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Click on the arrows to explore Arabia’s rich history and heritage, and the events that have helped to shape its current cultural renaissance.

Timeline year 2008

2008

75 years after it was established, Saudi Aramco, the world’s largest energy company, announces the launch of the King Abdulaziz Center for World Culture (Ithra), an institution dedicated to promoting culture, creativity and innovation across the kingdom.

Timeline year 2008

2008

Hegra is inscribed by Unesco as Saudi Arabia’s first World Heritage Site.

Timeline year 2010

2010

The At-Turaif district in Ad-Diriyah is inscribed as a Unesco World Heritage Site.

Timeline year 2014

2014

Old Jeddah, Al-Balad, is inscribed as a Unesco World Heritage Site.

Timeline year 2015

2015

The city of Al-Ahsa becomes the first in the Gulf to be included in Unesco’s Creative Cities Network.

Timeline year 2016

2016

Vision 2030, a strategic framework to reduce Saudi Arabia’s dependence on oil, is announced by Crown Prince Mohammad bin Salman.

Timeline year 2017

2017

Al-Qatt Al-Asiri, a form of interior wall decoration traditionally created by women, is inscribed on Unesco’s Representative List of the Intangible Cultural Heritage of Humanity.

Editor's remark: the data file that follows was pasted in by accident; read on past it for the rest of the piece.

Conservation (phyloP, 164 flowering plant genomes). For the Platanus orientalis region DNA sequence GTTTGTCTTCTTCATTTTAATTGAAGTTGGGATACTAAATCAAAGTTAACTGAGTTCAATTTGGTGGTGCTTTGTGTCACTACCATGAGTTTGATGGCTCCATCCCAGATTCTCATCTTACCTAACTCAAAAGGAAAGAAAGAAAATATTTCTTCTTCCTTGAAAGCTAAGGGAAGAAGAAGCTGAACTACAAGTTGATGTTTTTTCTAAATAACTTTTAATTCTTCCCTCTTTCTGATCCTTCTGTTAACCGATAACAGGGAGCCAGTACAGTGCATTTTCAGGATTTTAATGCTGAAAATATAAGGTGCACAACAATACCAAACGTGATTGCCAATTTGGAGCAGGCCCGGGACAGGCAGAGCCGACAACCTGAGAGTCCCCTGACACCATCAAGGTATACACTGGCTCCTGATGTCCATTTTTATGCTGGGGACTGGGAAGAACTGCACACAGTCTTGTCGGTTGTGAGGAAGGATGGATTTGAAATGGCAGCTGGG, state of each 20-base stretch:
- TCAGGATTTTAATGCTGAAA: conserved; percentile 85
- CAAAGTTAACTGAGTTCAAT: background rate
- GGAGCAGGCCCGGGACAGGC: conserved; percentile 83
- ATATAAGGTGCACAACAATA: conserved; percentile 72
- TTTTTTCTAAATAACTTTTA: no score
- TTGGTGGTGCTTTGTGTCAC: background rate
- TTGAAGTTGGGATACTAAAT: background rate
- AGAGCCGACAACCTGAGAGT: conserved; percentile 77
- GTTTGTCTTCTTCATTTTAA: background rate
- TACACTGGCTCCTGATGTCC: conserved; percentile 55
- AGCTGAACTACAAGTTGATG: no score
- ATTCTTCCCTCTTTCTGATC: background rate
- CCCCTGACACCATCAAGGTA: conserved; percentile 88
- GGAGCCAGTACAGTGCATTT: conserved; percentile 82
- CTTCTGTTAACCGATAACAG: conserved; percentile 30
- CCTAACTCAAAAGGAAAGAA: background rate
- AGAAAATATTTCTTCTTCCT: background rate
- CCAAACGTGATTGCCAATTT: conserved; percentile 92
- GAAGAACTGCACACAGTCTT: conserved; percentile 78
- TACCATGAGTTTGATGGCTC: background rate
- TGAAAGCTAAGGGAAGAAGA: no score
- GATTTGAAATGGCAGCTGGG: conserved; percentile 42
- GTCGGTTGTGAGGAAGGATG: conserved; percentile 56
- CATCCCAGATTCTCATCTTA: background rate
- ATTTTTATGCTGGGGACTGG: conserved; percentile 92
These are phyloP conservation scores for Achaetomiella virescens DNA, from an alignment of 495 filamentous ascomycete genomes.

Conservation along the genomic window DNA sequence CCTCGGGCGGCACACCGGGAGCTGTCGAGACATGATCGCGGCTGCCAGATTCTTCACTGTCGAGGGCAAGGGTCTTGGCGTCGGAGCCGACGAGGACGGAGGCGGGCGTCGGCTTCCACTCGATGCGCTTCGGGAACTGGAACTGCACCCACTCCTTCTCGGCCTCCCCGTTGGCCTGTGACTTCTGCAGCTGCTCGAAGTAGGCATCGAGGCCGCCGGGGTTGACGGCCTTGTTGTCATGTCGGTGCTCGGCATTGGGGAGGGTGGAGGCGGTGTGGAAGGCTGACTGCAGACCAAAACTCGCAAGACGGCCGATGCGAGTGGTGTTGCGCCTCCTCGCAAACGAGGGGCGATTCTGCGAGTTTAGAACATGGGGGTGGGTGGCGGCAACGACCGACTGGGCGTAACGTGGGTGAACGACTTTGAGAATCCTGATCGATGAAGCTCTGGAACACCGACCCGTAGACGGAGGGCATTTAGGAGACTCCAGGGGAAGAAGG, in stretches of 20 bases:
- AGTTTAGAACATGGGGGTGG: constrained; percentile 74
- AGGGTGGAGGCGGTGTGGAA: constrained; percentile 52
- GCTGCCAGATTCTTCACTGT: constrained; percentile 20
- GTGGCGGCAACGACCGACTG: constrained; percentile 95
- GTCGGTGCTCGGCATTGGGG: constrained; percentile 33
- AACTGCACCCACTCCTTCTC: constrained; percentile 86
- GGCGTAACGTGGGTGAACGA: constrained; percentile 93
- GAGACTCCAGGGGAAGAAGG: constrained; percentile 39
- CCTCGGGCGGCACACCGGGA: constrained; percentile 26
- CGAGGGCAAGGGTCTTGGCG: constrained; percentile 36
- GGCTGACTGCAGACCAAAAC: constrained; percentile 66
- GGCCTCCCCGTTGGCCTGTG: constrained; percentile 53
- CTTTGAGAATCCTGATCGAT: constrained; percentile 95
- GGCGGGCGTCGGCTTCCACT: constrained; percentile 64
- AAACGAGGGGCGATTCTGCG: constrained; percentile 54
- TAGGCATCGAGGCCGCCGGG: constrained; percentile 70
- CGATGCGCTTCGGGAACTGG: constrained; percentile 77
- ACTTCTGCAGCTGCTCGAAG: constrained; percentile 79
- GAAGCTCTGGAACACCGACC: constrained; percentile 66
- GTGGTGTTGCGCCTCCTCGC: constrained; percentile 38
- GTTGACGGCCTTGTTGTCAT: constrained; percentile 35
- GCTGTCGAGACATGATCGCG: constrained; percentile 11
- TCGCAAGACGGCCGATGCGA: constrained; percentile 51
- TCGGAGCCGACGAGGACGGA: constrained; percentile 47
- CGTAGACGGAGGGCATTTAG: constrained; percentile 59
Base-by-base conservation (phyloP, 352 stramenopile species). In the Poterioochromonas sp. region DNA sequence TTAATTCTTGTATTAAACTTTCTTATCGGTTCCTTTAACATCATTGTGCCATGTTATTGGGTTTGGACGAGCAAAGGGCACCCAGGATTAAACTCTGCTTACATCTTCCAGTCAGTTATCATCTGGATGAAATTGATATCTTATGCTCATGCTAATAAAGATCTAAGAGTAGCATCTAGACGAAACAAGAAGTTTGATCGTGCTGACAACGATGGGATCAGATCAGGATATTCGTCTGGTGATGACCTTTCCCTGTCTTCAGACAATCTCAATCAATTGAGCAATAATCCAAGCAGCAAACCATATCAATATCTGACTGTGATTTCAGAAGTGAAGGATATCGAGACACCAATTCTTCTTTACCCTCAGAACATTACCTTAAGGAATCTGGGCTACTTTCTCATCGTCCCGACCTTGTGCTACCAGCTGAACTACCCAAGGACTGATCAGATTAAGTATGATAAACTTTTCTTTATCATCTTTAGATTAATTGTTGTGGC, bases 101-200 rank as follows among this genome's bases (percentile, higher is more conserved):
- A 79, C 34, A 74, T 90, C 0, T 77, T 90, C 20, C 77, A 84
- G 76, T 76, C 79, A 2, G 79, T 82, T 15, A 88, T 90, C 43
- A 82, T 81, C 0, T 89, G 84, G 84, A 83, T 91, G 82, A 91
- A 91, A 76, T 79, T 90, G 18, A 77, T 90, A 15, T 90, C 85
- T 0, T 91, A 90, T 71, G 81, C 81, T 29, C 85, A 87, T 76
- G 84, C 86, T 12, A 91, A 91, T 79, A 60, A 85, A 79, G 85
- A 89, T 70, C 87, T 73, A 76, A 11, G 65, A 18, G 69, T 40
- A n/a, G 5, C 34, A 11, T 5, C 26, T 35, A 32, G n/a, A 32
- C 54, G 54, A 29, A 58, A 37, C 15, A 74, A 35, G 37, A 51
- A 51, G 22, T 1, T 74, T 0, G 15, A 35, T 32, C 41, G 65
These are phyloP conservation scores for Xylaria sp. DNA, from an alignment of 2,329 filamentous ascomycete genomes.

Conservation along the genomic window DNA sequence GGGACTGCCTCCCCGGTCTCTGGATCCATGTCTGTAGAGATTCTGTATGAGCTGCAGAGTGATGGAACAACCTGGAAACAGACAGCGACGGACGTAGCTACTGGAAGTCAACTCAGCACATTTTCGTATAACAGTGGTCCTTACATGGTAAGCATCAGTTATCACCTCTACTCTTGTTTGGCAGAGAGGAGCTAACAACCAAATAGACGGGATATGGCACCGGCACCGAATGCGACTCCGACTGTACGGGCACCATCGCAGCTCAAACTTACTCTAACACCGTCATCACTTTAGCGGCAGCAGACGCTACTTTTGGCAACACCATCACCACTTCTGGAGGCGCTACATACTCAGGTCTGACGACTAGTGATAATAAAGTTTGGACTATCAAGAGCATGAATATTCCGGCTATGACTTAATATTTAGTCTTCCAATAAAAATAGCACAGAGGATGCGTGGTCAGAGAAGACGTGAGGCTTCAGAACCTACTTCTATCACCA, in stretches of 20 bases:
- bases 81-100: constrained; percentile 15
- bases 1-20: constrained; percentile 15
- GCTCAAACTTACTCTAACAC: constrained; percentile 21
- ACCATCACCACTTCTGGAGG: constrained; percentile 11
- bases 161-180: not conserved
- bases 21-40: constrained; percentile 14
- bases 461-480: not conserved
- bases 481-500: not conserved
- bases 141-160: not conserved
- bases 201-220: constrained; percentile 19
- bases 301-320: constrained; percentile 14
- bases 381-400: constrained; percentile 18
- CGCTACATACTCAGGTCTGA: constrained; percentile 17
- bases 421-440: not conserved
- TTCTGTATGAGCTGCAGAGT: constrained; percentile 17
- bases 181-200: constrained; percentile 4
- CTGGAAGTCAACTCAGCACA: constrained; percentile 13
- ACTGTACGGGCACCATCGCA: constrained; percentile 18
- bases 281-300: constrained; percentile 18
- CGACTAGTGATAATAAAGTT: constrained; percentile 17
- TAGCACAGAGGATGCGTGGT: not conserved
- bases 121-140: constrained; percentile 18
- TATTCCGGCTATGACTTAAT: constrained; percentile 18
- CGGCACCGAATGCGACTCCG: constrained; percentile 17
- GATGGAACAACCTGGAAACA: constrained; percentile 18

Timeline year 2018

2018

Ithra launches Tanween, Saudi Arabia’s largest Annual Creative Season dedicated to encouraging the inspiration, innovation and creativity that will drive the kingdom’s new creative economy.

Timeline year 2018

2018

The Ministry of Culture is established to preserve the Kingdom’s historical past and promote a culturally rich future that fosters art and culture. It has a central role to play in each of the three main strategic pillars of Saudi Vision 2030: helping to create a vibrant society, thriving economy and ambitious nation.

Timeline year 2019

2019

Saudi Arabia commits US$25m to Unesco's preservation of World Heritage Sites and the promotion of creative economies.

Timeline year 2020

2020

Desert X AlUla, a groundbreaking exhibition of contemporary art, takes place at AlUla featuring work by five Saudi and nine international artists.

Timeline year 2021

2021

Saudi Arabia announces A Journey Through Time, its master plan to responsibly and sustainably develop AlUla, including a new arts precinct.